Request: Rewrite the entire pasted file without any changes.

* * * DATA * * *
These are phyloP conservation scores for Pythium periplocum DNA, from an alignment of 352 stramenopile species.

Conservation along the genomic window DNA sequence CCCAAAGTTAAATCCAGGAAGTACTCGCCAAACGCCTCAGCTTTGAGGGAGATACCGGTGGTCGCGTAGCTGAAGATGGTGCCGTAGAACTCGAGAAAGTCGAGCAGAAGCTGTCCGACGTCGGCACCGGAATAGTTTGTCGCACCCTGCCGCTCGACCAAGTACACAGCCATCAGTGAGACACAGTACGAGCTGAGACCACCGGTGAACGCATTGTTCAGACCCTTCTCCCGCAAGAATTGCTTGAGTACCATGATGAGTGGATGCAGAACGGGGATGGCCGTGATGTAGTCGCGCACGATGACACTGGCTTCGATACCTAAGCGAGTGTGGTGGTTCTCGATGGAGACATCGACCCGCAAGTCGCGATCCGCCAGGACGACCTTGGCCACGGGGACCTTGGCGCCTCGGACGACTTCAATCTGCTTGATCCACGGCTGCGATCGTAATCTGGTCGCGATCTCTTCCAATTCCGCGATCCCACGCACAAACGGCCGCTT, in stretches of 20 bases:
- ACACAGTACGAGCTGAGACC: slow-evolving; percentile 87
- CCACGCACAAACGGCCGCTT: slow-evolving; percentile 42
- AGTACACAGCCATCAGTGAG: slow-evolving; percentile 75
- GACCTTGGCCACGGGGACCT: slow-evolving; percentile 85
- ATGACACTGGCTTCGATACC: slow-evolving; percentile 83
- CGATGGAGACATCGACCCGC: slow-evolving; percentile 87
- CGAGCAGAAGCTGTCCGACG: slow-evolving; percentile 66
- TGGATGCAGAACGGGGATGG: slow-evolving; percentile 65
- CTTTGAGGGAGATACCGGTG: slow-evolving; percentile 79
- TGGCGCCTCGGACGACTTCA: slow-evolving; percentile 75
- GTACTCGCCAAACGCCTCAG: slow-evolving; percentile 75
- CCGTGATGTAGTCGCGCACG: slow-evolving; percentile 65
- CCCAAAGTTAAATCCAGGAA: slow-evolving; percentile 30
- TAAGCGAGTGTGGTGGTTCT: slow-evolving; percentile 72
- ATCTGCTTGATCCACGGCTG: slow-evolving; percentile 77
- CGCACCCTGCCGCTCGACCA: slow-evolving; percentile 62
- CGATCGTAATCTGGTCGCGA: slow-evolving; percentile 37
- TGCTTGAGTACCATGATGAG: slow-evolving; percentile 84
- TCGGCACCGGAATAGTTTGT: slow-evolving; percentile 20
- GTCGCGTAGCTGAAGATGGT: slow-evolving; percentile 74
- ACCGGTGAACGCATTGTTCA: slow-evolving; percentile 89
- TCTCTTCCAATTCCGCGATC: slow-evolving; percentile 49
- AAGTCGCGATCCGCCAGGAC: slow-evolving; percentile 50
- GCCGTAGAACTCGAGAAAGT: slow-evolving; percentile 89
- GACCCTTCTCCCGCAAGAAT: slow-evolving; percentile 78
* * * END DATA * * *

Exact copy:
These are phyloP conservation scores for Pythium periplocum DNA, from an alignment of 352 stramenopile species.

Conservation along the genomic window DNA sequence CCCAAAGTTAAATCCAGGAAGTACTCGCCAAACGCCTCAGCTTTGAGGGAGATACCGGTGGTCGCGTAGCTGAAGATGGTGCCGTAGAACTCGAGAAAGTCGAGCAGAAGCTGTCCGACGTCGGCACCGGAATAGTTTGTCGCACCCTGCCGCTCGACCAAGTACACAGCCATCAGTGAGACACAGTACGAGCTGAGACCACCGGTGAACGCATTGTTCAGACCCTTCTCCCGCAAGAATTGCTTGAGTACCATGATGAGTGGATGCAGAACGGGGATGGCCGTGATGTAGTCGCGCACGATGACACTGGCTTCGATACCTAAGCGAGTGTGGTGGTTCTCGATGGAGACATCGACCCGCAAGTCGCGATCCGCCAGGACGACCTTGGCCACGGGGACCTTGGCGCCTCGGACGACTTCAATCTGCTTGATCCACGGCTGCGATCGTAATCTGGTCGCGATCTCTTCCAATTCCGCGATCCCACGCACAAACGGCCGCTT, in stretches of 20 bases:
- ACACAGTACGAGCTGAGACC: slow-evolving; percentile 87
- CCACGCACAAACGGCCGCTT: slow-evolving; percentile 42
- AGTACACAGCCATCAGTGAG: slow-evolving; percentile 75
- GACCTTGGCCACGGGGACCT: slow-evolving; percentile 85
- ATGACACTGGCTTCGATACC: slow-evolving; percentile 83
- CGATGGAGACATCGACCCGC: slow-evolving; percentile 87
- CGAGCAGAAGCTGTCCGACG: slow-evolving; percentile 66
- TGGATGCAGAACGGGGATGG: slow-evolving; percentile 65
- CTTTGAGGGAGATACCGGTG: slow-evolving; percentile 79
- TGGCGCCTCGGACGACTTCA: slow-evolving; percentile 75
- GTACTCGCCAAACGCCTCAG: slow-evolving; percentile 75
- CCGTGATGTAGTCGCGCACG: slow-evolving; percentile 65
- CCCAAAGTTAAATCCAGGAA: slow-evolving; percentile 30
- TAAGCGAGTGTGGTGGTTCT: slow-evolving; percentile 72
- ATCTGCTTGATCCACGGCTG: slow-evolving; percentile 77
- CGCACCCTGCCGCTCGACCA: slow-evolving; percentile 62
- CGATCGTAATCTGGTCGCGA: slow-evolving; percentile 37
- TGCTTGAGTACCATGATGAG: slow-evolving; percentile 84
- TCGGCACCGGAATAGTTTGT: slow-evolving; percentile 20
- GTCGCGTAGCTGAAGATGGT: slow-evolving; percentile 74
- ACCGGTGAACGCATTGTTCA: slow-evolving; percentile 89
- TCTCTTCCAATTCCGCGATC: slow-evolving; percentile 49
- AAGTCGCGATCCGCCAGGAC: slow-evolving; percentile 50
- GCCGTAGAACTCGAGAAAGT: slow-evolving; percentile 89
- GACCCTTCTCCCGCAAGAAT: slow-evolving; percentile 78